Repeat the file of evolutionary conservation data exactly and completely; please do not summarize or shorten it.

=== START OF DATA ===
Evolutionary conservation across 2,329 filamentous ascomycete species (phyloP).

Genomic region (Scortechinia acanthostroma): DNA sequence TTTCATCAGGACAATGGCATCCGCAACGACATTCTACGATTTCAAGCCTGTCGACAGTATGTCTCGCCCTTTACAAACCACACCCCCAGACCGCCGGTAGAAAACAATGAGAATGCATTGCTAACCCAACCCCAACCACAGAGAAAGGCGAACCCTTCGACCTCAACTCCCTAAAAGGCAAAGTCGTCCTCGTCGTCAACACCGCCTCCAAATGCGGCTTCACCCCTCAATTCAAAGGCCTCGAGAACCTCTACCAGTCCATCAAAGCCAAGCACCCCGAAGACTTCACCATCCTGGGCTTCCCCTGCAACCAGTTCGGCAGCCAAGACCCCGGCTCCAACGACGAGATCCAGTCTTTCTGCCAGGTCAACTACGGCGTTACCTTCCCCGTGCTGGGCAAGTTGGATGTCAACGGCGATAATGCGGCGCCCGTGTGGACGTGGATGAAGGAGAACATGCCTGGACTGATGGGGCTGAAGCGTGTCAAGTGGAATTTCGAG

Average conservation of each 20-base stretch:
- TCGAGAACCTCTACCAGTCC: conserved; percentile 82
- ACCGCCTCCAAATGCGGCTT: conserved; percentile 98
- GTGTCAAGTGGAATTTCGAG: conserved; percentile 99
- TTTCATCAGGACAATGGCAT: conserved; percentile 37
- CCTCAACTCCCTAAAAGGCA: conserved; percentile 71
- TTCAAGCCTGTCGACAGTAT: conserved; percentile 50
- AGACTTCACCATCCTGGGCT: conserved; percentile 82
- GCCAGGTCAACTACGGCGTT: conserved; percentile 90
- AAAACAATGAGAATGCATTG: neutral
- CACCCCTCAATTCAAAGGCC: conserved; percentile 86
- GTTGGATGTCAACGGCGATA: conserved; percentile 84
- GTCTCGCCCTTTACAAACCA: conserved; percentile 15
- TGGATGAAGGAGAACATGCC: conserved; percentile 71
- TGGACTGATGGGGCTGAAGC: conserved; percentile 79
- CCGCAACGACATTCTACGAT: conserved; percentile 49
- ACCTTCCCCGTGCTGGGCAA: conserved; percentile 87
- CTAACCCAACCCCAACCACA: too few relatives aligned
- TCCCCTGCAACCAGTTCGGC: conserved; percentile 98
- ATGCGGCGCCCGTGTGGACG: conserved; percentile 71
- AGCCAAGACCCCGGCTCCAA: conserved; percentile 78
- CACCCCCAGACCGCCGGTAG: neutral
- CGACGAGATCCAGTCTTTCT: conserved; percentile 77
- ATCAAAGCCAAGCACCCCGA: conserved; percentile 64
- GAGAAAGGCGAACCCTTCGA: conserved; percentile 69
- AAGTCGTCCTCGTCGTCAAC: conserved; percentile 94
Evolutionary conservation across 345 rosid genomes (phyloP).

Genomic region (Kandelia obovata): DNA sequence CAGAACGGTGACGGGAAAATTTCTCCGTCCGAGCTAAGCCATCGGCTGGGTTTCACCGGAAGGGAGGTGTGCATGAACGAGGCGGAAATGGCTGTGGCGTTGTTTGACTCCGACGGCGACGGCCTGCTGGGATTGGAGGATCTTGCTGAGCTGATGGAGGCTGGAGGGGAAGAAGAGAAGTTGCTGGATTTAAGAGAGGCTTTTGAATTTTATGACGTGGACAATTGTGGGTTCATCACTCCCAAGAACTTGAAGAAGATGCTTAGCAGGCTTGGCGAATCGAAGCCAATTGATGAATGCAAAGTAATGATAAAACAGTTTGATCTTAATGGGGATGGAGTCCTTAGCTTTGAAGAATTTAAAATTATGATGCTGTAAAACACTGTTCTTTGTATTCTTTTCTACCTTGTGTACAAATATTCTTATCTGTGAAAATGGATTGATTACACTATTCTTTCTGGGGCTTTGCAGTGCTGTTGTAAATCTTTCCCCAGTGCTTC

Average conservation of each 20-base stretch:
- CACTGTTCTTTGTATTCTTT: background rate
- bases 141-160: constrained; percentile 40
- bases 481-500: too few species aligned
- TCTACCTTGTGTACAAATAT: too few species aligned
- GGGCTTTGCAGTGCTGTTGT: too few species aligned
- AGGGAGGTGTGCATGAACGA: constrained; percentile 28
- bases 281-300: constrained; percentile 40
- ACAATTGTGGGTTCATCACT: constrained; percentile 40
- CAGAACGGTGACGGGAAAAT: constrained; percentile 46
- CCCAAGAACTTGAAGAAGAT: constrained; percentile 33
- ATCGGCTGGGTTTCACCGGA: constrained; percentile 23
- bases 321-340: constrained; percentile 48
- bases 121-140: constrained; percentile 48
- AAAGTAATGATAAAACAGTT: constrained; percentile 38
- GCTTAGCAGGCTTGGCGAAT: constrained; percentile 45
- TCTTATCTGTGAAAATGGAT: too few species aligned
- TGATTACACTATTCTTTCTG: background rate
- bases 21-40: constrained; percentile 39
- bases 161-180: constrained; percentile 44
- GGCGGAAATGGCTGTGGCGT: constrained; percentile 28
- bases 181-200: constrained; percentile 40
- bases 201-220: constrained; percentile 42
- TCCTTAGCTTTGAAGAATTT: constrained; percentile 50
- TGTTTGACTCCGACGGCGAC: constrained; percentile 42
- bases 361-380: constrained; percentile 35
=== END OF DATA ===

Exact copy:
Evolutionary conservation across 2,329 filamentous ascomycete species (phyloP).

Genomic region (Scortechinia acanthostroma): DNA sequence TTTCATCAGGACAATGGCATCCGCAACGACATTCTACGATTTCAAGCCTGTCGACAGTATGTCTCGCCCTTTACAAACCACACCCCCAGACCGCCGGTAGAAAACAATGAGAATGCATTGCTAACCCAACCCCAACCACAGAGAAAGGCGAACCCTTCGACCTCAACTCCCTAAAAGGCAAAGTCGTCCTCGTCGTCAACACCGCCTCCAAATGCGGCTTCACCCCTCAATTCAAAGGCCTCGAGAACCTCTACCAGTCCATCAAAGCCAAGCACCCCGAAGACTTCACCATCCTGGGCTTCCCCTGCAACCAGTTCGGCAGCCAAGACCCCGGCTCCAACGACGAGATCCAGTCTTTCTGCCAGGTCAACTACGGCGTTACCTTCCCCGTGCTGGGCAAGTTGGATGTCAACGGCGATAATGCGGCGCCCGTGTGGACGTGGATGAAGGAGAACATGCCTGGACTGATGGGGCTGAAGCGTGTCAAGTGGAATTTCGAG

Average conservation of each 20-base stretch:
- TCGAGAACCTCTACCAGTCC: conserved; percentile 82
- ACCGCCTCCAAATGCGGCTT: conserved; percentile 98
- GTGTCAAGTGGAATTTCGAG: conserved; percentile 99
- TTTCATCAGGACAATGGCAT: conserved; percentile 37
- CCTCAACTCCCTAAAAGGCA: conserved; percentile 71
- TTCAAGCCTGTCGACAGTAT: conserved; percentile 50
- AGACTTCACCATCCTGGGCT: conserved; percentile 82
- GCCAGGTCAACTACGGCGTT: conserved; percentile 90
- AAAACAATGAGAATGCATTG: neutral
- CACCCCTCAATTCAAAGGCC: conserved; percentile 86
- GTTGGATGTCAACGGCGATA: conserved; percentile 84
- GTCTCGCCCTTTACAAACCA: conserved; percentile 15
- TGGATGAAGGAGAACATGCC: conserved; percentile 71
- TGGACTGATGGGGCTGAAGC: conserved; percentile 79
- CCGCAACGACATTCTACGAT: conserved; percentile 49
- ACCTTCCCCGTGCTGGGCAA: conserved; percentile 87
- CTAACCCAACCCCAACCACA: too few relatives aligned
- TCCCCTGCAACCAGTTCGGC: conserved; percentile 98
- ATGCGGCGCCCGTGTGGACG: conserved; percentile 71
- AGCCAAGACCCCGGCTCCAA: conserved; percentile 78
- CACCCCCAGACCGCCGGTAG: neutral
- CGACGAGATCCAGTCTTTCT: conserved; percentile 77
- ATCAAAGCCAAGCACCCCGA: conserved; percentile 64
- GAGAAAGGCGAACCCTTCGA: conserved; percentile 69
- AAGTCGTCCTCGTCGTCAAC: conserved; percentile 94
Evolutionary conservation across 345 rosid genomes (phyloP).

Genomic region (Kandelia obovata): DNA sequence CAGAACGGTGACGGGAAAATTTCTCCGTCCGAGCTAAGCCATCGGCTGGGTTTCACCGGAAGGGAGGTGTGCATGAACGAGGCGGAAATGGCTGTGGCGTTGTTTGACTCCGACGGCGACGGCCTGCTGGGATTGGAGGATCTTGCTGAGCTGATGGAGGCTGGAGGGGAAGAAGAGAAGTTGCTGGATTTAAGAGAGGCTTTTGAATTTTATGACGTGGACAATTGTGGGTTCATCACTCCCAAGAACTTGAAGAAGATGCTTAGCAGGCTTGGCGAATCGAAGCCAATTGATGAATGCAAAGTAATGATAAAACAGTTTGATCTTAATGGGGATGGAGTCCTTAGCTTTGAAGAATTTAAAATTATGATGCTGTAAAACACTGTTCTTTGTATTCTTTTCTACCTTGTGTACAAATATTCTTATCTGTGAAAATGGATTGATTACACTATTCTTTCTGGGGCTTTGCAGTGCTGTTGTAAATCTTTCCCCAGTGCTTC

Average conservation of each 20-base stretch:
- CACTGTTCTTTGTATTCTTT: background rate
- bases 141-160: constrained; percentile 40
- bases 481-500: too few species aligned
- TCTACCTTGTGTACAAATAT: too few species aligned
- GGGCTTTGCAGTGCTGTTGT: too few species aligned
- AGGGAGGTGTGCATGAACGA: constrained; percentile 28
- bases 281-300: constrained; percentile 40
- ACAATTGTGGGTTCATCACT: constrained; percentile 40
- CAGAACGGTGACGGGAAAAT: constrained; percentile 46
- CCCAAGAACTTGAAGAAGAT: constrained; percentile 33
- ATCGGCTGGGTTTCACCGGA: constrained; percentile 23
- bases 321-340: constrained; percentile 48
- bases 121-140: constrained; percentile 48
- AAAGTAATGATAAAACAGTT: constrained; percentile 38
- GCTTAGCAGGCTTGGCGAAT: constrained; percentile 45
- TCTTATCTGTGAAAATGGAT: too few species aligned
- TGATTACACTATTCTTTCTG: background rate
- bases 21-40: constrained; percentile 39
- bases 161-180: constrained; percentile 44
- GGCGGAAATGGCTGTGGCGT: constrained; percentile 28
- bases 181-200: constrained; percentile 40
- bases 201-220: constrained; percentile 42
- TCCTTAGCTTTGAAGAATTT: constrained; percentile 50
- TGTTTGACTCCGACGGCGAC: constrained; percentile 42
- bases 361-380: constrained; percentile 35